Hemingway said he doesn’t know yet whether property values are down, but the assessor’s office is on track to mail out assessment statements in July.

Since the valuation date is December 2009 regardless of whether reassessment goes forward this year or in 2011, Hemingway said that work wouldn’t be lost due to a delay.

“I welcome the opportunity to be on schedule, but there’s a pretty severe penalty for moving forward,” he said.”

County Council Member Glen O’Connell questioned whether the cap is applicable in reassessment situations where a millage increase that exceeds its restrictions is needed for the process to remain revenue neutral.

County staff said the issue has been tested in court and the literal reading of the statute was upheld.

“I certainly would not be an advocate for delaying reassessment under normal circumstances, but in this instance, I think it would be imprudent for us not to delay while we try to get this straightened out,” he said.

If the legislature has not taken action when the session ends, Hemingway said he will advise council then to vote to delay reassessment.

Randy Dozier, Georgetown County School District superintendent, said he isn’t sure how a vote from council to delay reassessment would affect the district.

“I’m not sure we had planned that anyway,” he said. “It would depend on the growth and the value. Actually for us, I’m not sure the mill generates as much as it has in the past because of the property values going down.”

He said it might impact debt service, which could delay some of the district’s capital projects.


County Council will have another budget workshop on May 18.

By that time Hemingway said he hopes to have reduced the $619,000 shortfall in the general fund budget.

Staff will be going through the budget line by line looking for areas that can be trimmed, he said. It’s a process they’ve already been working on for some time.

The shortfall was more than $900,000 at the end of last week, he said.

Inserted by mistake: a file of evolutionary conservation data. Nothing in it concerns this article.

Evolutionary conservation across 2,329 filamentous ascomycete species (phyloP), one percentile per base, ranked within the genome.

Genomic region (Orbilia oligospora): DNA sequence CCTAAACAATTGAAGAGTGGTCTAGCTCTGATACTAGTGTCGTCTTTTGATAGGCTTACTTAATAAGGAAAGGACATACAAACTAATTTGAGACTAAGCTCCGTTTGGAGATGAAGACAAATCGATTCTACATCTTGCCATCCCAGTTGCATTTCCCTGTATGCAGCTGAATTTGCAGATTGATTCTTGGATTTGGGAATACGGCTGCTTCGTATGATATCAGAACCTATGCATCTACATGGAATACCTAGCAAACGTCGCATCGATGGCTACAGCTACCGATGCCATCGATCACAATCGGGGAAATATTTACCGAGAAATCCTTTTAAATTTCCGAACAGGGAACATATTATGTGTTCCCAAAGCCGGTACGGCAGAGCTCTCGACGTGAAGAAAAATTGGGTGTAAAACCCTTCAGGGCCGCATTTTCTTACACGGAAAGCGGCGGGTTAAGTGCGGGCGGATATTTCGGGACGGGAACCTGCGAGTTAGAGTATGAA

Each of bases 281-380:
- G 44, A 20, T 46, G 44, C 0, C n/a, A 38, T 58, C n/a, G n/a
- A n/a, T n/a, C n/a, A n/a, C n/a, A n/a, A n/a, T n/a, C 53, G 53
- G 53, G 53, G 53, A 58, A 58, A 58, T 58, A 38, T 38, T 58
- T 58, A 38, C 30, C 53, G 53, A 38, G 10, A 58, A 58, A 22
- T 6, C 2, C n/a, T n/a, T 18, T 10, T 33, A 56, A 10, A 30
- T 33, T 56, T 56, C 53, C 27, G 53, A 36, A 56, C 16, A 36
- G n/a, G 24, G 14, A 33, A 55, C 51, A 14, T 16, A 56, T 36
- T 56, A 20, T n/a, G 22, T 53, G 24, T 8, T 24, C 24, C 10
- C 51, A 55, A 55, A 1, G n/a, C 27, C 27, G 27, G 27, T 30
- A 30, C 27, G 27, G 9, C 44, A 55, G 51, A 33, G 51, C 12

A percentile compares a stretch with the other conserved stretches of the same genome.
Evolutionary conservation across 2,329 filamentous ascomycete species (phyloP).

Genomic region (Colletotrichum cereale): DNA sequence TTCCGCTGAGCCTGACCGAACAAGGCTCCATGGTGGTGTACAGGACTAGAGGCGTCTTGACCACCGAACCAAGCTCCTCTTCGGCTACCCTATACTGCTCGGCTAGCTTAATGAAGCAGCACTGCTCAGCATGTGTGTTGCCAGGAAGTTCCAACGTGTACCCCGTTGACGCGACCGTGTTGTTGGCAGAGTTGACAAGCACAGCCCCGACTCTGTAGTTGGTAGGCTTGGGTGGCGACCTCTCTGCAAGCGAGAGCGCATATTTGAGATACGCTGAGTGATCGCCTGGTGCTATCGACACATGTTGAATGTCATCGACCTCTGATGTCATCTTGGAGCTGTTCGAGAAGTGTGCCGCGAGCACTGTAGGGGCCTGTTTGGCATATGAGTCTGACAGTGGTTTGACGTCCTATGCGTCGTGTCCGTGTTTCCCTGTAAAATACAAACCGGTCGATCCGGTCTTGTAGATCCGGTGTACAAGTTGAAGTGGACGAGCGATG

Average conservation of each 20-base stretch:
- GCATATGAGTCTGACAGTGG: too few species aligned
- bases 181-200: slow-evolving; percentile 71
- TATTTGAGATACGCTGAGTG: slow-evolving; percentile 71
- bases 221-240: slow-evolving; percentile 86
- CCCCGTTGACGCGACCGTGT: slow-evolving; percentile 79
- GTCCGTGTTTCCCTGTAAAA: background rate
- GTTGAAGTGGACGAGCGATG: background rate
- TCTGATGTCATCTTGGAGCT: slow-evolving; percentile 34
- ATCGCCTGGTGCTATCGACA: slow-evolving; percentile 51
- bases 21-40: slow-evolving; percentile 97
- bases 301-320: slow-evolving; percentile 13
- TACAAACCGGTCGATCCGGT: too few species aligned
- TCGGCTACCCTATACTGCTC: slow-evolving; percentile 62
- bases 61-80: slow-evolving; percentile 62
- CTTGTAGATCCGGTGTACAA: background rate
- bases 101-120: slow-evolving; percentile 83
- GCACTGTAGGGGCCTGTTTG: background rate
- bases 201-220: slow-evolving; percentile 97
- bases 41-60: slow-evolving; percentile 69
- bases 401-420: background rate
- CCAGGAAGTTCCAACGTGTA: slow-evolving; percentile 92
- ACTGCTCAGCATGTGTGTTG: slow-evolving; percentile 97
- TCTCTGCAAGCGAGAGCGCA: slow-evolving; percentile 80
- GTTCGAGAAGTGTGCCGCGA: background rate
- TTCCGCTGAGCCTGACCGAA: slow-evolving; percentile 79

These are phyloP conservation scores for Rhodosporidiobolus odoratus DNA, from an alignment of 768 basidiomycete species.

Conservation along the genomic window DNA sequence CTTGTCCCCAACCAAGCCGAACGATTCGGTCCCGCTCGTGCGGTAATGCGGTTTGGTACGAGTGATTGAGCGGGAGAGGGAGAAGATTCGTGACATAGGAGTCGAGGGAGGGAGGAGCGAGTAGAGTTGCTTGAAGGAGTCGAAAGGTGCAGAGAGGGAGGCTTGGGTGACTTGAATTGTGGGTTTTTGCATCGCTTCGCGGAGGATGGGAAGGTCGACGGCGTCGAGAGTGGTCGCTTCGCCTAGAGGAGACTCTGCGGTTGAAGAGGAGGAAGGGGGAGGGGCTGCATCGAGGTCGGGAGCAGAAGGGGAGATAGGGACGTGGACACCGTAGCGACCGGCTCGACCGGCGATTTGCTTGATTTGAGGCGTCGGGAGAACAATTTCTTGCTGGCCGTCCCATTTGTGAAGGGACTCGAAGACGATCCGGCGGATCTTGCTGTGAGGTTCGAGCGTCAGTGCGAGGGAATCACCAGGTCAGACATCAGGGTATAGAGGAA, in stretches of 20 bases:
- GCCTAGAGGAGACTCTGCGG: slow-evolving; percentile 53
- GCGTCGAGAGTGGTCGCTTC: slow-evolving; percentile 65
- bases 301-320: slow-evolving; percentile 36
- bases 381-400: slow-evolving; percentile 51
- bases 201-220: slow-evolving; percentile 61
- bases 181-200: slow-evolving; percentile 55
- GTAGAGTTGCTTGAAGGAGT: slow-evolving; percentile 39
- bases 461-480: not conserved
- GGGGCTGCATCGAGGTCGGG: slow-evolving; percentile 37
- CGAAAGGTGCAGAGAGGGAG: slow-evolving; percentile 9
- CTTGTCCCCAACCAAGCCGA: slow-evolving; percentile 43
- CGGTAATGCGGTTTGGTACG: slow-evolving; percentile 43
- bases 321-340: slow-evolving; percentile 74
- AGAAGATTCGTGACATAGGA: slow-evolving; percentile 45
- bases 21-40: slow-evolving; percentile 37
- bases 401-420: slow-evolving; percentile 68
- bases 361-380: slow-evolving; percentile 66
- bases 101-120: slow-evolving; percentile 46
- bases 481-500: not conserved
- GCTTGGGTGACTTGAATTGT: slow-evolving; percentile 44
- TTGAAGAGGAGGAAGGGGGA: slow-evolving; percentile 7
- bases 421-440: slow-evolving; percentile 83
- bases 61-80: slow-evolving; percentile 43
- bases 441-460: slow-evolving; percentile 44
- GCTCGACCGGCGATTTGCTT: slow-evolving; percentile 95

As the county moves through its budget process, Hemingway said it is facing many of the same issues it did this time last year — declining revenues, rising costs and uncertainty about the effects actions of the General Assembly will have on county finances.

The county is anticipating a reduction of at least $160,000 in local government funds from the state, he told council.

Projected real and personal property tax revenue is expected to increase by only 1 percent and vehicle property tax revenues are not expected to increase at all.

Total general fund revenues are expected to be about $211,000 lower than 2010 estimates.

However, costs are expected to increase by $200,000, including a 12 percent increase to health insurance premiums and increases to workers compensation premiums and fuel costs.

According to projections, it will be 2014 before council’s general fund is in the black again, but staff predicts this year will be the worst.

Projections show shortfalls of $471,700 in 2012 and $239,731 in 2013, and a surplus of $59,997 in 2014.

County policy is to keep $8 million in reserve in case of a disaster, such as a hurricane.

Even using reserve funds to cover the deficit through 2013, the fund won’t drop below that number.

A public hearing on the budget is scheduled for May 25.

Council is expected to give final approval to the budget on June 8.